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  • Writer's picturePaper Paladin


I’m currently writing the 8th draft of my manuscript and my 2nd book proposal. I have spent countless hours over the past six years rewriting.

Some days, I’ve thought, “I’m a terrible writer! Look at how long I’ve been working on this manuscript. I’m never going to finish this!” Rewriting felt like a slog.

On more hopeful days, I’ve held close the words of a trusted friend, “Your thoughtfulness isn’t slowness, but stewarding this well.” Rewriting was necessary but not something I looked forward to.

Most recently, I’ve been encouraged while reading How Big Things Get Done: The Surprising Factors That Determine the Fate of Every Project, from Home Renovations to Space Exploration and Everything In Between by Bent Flyvbjerg and Dan Gardner. Not only do world-class projects take a tremendous amount of time, but most books do, too.

With the turn of the year, I often reflect on the previous year: what went well, what didn’t, did anything surprise me, and would I like anything to continue, start or stop? Even this type of reflection is a rewrite. As I look back over the many years of this project, I’m noticing changes in myself.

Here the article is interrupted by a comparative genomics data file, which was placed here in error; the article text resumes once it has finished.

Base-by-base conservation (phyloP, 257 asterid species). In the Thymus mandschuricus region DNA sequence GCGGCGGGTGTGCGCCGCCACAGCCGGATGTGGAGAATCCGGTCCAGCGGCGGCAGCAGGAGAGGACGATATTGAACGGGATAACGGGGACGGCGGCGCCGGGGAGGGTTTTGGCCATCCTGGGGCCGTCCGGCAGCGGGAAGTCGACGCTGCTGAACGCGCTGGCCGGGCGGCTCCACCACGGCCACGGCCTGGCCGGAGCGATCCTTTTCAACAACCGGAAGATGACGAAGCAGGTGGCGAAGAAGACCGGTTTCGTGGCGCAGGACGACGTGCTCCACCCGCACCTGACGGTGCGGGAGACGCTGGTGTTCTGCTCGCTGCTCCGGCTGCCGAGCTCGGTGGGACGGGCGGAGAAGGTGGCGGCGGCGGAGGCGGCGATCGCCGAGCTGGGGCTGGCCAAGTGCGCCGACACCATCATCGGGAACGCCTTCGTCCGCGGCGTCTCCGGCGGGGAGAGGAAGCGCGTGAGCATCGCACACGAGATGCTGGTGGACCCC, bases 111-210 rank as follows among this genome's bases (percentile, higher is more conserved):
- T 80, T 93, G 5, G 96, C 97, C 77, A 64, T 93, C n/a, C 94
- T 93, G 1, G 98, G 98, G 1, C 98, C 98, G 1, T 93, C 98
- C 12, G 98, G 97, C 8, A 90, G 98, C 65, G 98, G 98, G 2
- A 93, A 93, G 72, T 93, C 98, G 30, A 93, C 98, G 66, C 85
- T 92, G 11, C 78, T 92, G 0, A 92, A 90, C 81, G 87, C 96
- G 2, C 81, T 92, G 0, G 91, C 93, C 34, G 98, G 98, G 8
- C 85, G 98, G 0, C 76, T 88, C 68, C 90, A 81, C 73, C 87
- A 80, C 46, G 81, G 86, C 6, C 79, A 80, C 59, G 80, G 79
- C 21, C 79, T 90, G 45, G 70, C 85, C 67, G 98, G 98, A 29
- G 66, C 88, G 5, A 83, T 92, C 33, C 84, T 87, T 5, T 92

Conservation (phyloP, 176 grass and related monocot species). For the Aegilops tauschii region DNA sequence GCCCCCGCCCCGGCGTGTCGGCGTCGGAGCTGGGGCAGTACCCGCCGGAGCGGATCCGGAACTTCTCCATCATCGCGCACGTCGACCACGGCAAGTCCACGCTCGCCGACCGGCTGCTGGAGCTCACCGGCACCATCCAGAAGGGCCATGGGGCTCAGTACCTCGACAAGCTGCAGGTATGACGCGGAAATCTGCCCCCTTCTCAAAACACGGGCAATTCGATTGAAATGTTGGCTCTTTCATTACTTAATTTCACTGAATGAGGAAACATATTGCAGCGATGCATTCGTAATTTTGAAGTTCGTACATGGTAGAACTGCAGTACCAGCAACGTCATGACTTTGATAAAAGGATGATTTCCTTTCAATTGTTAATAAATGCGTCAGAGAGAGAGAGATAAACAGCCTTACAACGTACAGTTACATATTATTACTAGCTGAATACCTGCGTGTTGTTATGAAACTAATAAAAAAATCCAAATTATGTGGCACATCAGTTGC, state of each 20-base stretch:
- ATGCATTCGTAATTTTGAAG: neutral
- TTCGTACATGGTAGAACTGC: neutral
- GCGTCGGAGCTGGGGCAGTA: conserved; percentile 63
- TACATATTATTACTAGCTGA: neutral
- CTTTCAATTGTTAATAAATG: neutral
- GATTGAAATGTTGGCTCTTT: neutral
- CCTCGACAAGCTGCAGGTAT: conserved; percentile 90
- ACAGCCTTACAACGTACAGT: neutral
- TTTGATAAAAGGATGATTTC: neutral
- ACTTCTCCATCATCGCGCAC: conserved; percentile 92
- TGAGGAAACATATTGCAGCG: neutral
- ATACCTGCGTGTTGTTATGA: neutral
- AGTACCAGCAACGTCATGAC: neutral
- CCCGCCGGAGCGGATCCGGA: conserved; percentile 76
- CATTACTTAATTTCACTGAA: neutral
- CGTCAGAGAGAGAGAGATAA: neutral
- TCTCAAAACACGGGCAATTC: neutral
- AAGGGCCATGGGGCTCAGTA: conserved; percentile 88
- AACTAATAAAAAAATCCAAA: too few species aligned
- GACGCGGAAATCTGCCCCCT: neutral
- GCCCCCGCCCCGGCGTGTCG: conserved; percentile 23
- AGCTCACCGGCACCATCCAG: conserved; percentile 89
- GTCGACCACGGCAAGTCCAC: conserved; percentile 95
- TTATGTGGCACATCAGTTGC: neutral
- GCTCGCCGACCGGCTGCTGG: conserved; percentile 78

I’ve come to not spurn the rewriting times, but liken them to how a sculptor chips away at the stone. The sculptor can visualize the finished sculpture and know they must chip off the excess stone to get to what’s hidden inside. To be very honest, I can’t imagine the finished book, but I recognize that each rewrite brings me closer. There’s a new feeling with rewriting: anticipation.

I’m beginning to experience excitement for what this will ultimately be and a settling inside me with the “writer” identity. With each rewrite, the advice and encouragement of many in my life have been illuminated. I may be the writer, but this hasn’t been a solo journey.

I find myself starting 2024 with a tremendous sense of gratitude. I'm thankful for the rewrites, changes in myself over the years of this journey, and each person who has listened to me talk about this project, read the manuscript, and encouraged me.

Thank you for reading and joining me on this journey!

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